Two major decisions were released today by both the Supreme Court of Canada addressing the issue of mandatory retirement, as well as the Ontario Court of Appeal addressing the issue of punitive damages.
In the Fasken v. McCormick decision, the Supreme Court of Canada made clear that Mr. McCormick, a 65-year-old partner at that time, of Fasken, Martineau DuMoulin LLP, was not discriminated against, despite the fact that he was asked to leave the partnership under the mandatory retirement clause in his partnership agreement.
The court reasoned that the key to determining who is in an “employment relationship” for purposes under the Human Rights Code is the degree of control and the extent to which the worker is subject and subordinate to someone else’s decision-making over working conditions and remuneration. McCormick’s status as an equity partner, and his ownership, sharing of profits and losses, as well as the right to participate in management made him part of the group that controlled the partnership, not a person vulnerable to its control. The court further found that that in his thirty years, he had not been in a subordinate relationship with the other equity partners. The ability to vote for and stand for election to the firm’s Board, the right not to be subject to discipline or dismissal, and the duty that other partners owed to him to render accounts made clear that he had the ability to influence decisions that critically affected his working life. Given these facts, and that he exercised control, he could not be considered an employee for purposes of the British Columbia Human Rights Code.
However, the Supreme Court left the door open for other situations involving a partner in a firm who is subject to control of the firm, like a non-equity partner. Specifically, the court stated that if such a finding were to be made, it would only be justified in a situation quite different from this case, where the powers, rights and protections normally associated with a partnership were greatly diminished. In that regard, a partner lacking that control, and rather depending on the firm for direction may be more in line with an employee in an employment relationship, than a partner who has the ability to vote and be a part owner in the firm/company. The court also commented on the duty of good faith, which partners owe to each other, as another way to advance a discrimination claim. It found that if there were to be a breach of this duty in a partnership, it may well capture some forms of discrimination among partners.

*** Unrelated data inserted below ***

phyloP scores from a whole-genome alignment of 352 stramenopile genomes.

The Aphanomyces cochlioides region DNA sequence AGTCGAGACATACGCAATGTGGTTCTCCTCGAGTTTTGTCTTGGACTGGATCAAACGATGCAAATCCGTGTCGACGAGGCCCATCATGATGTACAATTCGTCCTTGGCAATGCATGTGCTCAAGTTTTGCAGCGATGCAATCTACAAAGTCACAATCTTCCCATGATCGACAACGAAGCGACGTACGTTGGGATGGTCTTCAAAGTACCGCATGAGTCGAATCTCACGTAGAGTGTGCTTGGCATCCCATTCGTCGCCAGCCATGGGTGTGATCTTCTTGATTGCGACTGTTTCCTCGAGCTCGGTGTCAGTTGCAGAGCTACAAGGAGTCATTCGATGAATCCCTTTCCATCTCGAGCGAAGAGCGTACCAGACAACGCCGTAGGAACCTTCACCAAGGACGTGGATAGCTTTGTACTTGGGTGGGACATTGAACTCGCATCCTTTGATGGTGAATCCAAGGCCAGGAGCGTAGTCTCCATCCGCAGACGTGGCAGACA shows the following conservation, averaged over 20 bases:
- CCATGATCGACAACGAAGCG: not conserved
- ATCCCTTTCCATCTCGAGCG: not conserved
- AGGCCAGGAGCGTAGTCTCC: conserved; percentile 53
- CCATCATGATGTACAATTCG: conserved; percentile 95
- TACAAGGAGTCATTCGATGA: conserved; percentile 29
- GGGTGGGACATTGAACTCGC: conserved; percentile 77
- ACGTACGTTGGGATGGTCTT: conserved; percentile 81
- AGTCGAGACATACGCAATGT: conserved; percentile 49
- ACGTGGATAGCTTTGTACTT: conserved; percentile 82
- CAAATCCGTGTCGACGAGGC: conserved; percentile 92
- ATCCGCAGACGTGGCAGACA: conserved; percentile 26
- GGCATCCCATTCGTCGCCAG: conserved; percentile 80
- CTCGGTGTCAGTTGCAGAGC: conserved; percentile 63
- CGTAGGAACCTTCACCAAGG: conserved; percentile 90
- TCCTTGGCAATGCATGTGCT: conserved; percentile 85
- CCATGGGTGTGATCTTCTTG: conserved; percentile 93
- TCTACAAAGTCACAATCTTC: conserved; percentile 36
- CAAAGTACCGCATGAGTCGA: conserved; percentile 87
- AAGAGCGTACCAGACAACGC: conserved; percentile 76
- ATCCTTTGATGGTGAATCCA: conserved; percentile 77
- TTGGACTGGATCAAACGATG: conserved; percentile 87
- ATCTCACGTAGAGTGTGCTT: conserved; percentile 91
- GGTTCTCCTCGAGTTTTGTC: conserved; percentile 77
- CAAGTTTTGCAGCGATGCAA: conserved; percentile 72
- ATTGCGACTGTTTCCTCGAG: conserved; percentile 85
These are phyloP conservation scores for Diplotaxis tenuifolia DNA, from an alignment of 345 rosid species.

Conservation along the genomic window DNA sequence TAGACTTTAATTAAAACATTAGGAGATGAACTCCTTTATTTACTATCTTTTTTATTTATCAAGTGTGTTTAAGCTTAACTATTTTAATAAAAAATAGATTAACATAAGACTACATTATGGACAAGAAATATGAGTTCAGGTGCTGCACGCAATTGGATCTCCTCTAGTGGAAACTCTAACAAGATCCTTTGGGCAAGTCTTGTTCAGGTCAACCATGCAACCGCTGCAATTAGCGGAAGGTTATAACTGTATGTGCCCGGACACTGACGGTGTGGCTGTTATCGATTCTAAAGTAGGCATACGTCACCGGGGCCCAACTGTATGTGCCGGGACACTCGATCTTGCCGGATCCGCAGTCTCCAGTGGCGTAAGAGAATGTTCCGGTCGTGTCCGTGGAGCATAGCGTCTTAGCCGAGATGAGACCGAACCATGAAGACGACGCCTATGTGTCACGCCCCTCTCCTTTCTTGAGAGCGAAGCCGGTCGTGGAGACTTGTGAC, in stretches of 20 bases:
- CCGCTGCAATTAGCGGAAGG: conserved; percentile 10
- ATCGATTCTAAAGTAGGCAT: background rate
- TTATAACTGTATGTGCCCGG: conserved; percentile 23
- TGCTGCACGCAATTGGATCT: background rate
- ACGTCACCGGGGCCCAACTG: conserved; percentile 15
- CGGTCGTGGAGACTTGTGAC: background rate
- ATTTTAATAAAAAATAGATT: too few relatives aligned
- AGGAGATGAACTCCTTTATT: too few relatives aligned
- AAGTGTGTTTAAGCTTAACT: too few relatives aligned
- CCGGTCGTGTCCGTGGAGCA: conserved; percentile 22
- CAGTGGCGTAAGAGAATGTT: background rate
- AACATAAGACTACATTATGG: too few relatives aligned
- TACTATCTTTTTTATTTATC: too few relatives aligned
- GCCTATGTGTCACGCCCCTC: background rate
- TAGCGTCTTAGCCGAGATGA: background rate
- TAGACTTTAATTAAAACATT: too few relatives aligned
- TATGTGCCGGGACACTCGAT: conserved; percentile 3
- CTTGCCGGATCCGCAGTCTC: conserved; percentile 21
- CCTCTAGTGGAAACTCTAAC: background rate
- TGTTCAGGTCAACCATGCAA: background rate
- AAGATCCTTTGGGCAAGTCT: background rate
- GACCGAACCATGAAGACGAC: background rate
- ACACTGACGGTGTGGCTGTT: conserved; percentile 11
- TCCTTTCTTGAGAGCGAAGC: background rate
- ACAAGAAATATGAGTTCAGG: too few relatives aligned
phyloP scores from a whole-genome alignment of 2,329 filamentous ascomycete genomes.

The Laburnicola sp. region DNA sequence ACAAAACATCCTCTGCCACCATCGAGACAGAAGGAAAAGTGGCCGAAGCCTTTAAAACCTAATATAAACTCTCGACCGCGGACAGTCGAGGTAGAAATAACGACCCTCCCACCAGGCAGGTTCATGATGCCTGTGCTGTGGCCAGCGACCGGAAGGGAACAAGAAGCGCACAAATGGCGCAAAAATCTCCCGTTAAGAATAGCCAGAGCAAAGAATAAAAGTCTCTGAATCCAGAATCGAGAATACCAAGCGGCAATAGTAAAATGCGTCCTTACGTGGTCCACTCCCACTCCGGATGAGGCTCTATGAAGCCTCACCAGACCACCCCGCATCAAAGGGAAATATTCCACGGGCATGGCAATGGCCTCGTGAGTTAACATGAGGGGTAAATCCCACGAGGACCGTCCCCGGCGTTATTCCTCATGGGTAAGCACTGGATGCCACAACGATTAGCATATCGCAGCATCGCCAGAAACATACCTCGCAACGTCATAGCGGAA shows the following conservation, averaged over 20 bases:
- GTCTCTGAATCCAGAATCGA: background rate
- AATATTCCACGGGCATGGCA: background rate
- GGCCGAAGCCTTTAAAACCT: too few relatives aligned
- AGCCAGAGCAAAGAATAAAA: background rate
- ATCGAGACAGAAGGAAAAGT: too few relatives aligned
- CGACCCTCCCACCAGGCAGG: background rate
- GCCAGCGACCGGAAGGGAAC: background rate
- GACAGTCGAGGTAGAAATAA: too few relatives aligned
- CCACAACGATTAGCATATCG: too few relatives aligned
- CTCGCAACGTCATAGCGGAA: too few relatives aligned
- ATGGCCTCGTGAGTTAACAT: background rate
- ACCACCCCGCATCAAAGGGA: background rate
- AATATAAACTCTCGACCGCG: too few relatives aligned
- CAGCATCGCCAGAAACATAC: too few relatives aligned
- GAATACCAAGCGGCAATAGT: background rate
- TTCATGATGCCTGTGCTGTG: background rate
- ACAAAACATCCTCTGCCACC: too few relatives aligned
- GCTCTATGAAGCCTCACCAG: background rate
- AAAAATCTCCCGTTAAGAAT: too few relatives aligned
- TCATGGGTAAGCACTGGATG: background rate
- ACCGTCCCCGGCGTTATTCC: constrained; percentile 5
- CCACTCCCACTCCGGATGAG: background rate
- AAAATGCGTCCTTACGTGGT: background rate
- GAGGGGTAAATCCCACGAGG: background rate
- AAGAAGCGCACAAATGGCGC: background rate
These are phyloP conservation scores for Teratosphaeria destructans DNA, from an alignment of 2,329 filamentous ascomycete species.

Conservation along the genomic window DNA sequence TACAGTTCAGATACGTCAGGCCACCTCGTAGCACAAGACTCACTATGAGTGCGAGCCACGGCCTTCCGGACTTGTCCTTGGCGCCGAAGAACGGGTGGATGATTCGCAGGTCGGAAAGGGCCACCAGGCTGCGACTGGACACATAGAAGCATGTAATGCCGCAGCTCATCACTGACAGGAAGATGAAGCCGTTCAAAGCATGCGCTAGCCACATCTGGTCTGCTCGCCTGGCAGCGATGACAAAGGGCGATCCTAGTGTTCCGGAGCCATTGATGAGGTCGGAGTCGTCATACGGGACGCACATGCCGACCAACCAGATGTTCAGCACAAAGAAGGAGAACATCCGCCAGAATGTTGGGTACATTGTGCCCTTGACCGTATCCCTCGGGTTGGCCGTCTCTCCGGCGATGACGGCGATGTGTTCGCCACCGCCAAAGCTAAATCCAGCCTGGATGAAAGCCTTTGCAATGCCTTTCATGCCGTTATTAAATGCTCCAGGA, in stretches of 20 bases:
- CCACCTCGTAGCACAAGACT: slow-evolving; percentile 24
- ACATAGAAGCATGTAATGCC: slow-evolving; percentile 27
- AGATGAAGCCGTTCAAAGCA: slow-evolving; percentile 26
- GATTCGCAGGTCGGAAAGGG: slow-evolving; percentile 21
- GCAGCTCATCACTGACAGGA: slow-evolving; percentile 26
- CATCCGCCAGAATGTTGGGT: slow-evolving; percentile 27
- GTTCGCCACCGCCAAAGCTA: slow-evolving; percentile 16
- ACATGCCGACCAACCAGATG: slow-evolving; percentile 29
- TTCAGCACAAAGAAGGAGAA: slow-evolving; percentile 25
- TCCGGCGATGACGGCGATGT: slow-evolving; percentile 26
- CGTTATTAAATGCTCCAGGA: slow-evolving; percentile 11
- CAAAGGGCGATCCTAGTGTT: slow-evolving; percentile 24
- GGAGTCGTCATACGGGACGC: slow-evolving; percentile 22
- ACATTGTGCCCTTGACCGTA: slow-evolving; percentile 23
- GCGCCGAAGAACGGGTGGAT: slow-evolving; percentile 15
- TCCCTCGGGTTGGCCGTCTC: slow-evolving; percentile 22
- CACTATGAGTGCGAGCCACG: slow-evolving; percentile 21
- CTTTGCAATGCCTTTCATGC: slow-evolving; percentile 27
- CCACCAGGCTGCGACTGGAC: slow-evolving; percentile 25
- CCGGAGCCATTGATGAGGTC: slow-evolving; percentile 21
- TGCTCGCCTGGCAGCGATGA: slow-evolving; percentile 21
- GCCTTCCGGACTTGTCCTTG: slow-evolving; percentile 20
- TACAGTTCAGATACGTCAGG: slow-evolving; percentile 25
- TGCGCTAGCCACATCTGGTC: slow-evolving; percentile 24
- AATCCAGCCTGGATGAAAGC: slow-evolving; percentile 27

In the 2nd decision, of Boucher and Wal-Mart, the Ontario Court of Appeal significantly reduced the damage award made by the jury of one million dollars for the reprehensible behaviour displayed by Walmart, after it failed to properly investigate the serious harassment complaints Boucher had brought forward to senior management about her superior. Purporting to investigate her complaints, Wal-Mart asserted that Boucher’s complaints were unsubstantiated, and that she would be held accountable for making them, therefore acting in reprisal against her. They allowed the behavior of the superior to continue unchecked and Boucher asserted constructive dismissal of her employment and sued for damages.
In the Court’s view, the significant reduction in damages was due to the fact that Wal-Mart had already been found liable for significant compensatory damages. Given that Wal-Mart’s misconduct lasted less than 6 months, it did not profit from its wrong-doing, and did not force her resignation, the court reasoned that on a comparative scale with other punitive damage cases of this nature, that it was acceptable to reduce the award.
However, in my opinion, what the Court of Appeal failed to consider, is the fact that the employer abdicated its duty to properly investigate allegations of harassment brought forward by Boucher, and to assist her with the harassment in any way. Further, it sought to punish her for bringing the complaint forward, which in essence, is an act of reprisal toward her for asserting her rights.
While it is important that the Ontario Court of Appeal maintained a basis for the punitive damage award, reducing it by $900,000 demonstrates that the court did not consider the fact that Wal-Mart failed to properly investigate a workplace harassment complaint and then acted in reprisal against the employee all that bad, placing the emphasis on the length of time of the behavior, rather than behavior itself. With employers understanding that they have an absolute duty to investigate workplace harassment properly, what kind of message does that send?
Author - Extraordinary Damages in Canadian Employment Law